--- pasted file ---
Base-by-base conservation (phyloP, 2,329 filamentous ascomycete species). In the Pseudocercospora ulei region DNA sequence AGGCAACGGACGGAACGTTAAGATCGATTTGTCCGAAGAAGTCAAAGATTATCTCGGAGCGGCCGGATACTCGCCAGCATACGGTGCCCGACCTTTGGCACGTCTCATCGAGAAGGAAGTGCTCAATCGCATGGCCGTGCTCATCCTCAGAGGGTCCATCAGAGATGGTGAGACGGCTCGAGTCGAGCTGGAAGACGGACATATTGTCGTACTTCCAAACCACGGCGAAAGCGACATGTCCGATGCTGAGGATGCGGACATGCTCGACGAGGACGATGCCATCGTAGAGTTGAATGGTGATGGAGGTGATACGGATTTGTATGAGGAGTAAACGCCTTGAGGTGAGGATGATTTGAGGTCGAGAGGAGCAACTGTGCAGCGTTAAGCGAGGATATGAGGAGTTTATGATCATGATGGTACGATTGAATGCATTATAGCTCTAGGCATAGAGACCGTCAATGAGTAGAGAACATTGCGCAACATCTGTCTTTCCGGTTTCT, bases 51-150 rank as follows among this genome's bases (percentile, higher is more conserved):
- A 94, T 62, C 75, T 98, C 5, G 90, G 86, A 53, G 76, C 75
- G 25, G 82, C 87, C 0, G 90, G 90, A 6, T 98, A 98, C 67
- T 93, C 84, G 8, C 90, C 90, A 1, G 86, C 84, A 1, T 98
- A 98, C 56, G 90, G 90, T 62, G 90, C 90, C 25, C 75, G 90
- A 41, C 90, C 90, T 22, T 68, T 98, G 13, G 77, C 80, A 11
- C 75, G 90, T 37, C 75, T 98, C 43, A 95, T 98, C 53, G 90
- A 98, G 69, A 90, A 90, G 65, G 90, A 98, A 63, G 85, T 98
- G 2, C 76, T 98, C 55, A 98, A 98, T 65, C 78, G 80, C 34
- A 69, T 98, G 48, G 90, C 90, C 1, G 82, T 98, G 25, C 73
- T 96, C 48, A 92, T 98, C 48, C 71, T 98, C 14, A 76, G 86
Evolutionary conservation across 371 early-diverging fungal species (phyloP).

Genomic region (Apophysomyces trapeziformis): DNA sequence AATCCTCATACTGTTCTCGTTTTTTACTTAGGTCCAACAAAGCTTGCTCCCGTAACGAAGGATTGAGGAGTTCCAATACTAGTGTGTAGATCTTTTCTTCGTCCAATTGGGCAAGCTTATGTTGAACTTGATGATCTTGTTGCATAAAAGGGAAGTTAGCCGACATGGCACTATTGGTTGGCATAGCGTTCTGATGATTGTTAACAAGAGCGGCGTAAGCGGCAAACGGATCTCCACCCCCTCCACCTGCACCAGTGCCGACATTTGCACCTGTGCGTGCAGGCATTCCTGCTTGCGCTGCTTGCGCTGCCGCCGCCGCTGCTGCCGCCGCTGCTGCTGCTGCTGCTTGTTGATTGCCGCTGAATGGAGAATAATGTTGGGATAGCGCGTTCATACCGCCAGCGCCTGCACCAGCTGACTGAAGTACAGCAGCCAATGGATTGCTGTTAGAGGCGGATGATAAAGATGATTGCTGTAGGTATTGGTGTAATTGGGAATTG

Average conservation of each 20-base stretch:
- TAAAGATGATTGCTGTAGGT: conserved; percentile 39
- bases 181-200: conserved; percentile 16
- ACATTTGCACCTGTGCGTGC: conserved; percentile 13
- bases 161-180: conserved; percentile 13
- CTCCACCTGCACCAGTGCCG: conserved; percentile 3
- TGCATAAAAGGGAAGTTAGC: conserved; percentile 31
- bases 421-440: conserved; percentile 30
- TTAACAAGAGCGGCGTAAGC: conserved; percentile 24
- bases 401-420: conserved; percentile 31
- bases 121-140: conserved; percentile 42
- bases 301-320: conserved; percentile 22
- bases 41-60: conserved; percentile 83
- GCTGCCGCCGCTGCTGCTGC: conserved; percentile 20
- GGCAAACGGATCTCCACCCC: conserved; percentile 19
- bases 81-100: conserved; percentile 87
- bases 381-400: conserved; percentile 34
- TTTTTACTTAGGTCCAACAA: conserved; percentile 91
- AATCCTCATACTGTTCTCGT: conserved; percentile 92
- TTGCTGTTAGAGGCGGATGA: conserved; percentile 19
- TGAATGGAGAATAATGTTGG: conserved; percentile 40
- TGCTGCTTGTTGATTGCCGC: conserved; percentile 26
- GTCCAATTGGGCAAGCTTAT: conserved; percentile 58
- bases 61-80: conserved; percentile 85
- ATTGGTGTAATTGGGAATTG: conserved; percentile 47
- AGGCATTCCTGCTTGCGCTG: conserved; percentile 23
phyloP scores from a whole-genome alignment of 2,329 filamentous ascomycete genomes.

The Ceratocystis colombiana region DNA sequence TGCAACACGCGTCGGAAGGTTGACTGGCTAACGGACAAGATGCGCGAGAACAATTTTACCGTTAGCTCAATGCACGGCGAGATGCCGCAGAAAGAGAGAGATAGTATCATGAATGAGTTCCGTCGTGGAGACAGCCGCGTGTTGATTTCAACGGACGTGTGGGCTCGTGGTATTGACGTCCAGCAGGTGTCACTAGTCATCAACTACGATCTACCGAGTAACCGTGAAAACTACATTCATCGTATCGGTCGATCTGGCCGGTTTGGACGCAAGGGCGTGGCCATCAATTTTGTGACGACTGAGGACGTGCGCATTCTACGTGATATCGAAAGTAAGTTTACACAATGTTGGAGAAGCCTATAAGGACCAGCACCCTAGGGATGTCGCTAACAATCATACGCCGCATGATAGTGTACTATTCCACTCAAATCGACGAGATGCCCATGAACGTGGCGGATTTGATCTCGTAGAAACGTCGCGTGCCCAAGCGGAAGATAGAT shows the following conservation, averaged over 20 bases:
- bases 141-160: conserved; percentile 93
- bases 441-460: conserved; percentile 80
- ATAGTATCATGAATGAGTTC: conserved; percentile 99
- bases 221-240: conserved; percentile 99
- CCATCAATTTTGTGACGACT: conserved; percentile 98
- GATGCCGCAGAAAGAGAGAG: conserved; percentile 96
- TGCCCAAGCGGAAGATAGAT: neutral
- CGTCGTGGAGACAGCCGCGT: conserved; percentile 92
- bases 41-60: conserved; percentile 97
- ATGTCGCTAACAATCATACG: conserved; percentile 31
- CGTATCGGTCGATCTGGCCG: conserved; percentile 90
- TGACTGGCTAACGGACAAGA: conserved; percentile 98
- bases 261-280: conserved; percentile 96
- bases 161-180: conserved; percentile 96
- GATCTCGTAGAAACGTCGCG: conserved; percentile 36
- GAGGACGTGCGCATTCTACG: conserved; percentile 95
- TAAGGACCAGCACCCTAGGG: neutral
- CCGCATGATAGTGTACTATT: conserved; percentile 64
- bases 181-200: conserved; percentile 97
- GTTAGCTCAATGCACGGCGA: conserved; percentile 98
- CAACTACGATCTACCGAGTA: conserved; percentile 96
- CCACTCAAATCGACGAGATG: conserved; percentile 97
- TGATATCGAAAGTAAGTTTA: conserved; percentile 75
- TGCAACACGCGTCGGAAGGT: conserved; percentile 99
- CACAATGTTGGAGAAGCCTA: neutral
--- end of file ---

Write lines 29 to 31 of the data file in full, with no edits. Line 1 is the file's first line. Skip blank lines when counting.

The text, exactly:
- bases 81-100: conserved; percentile 87
- bases 381-400: conserved; percentile 34
- TTTTTACTTAGGTCCAACAA: conserved; percentile 91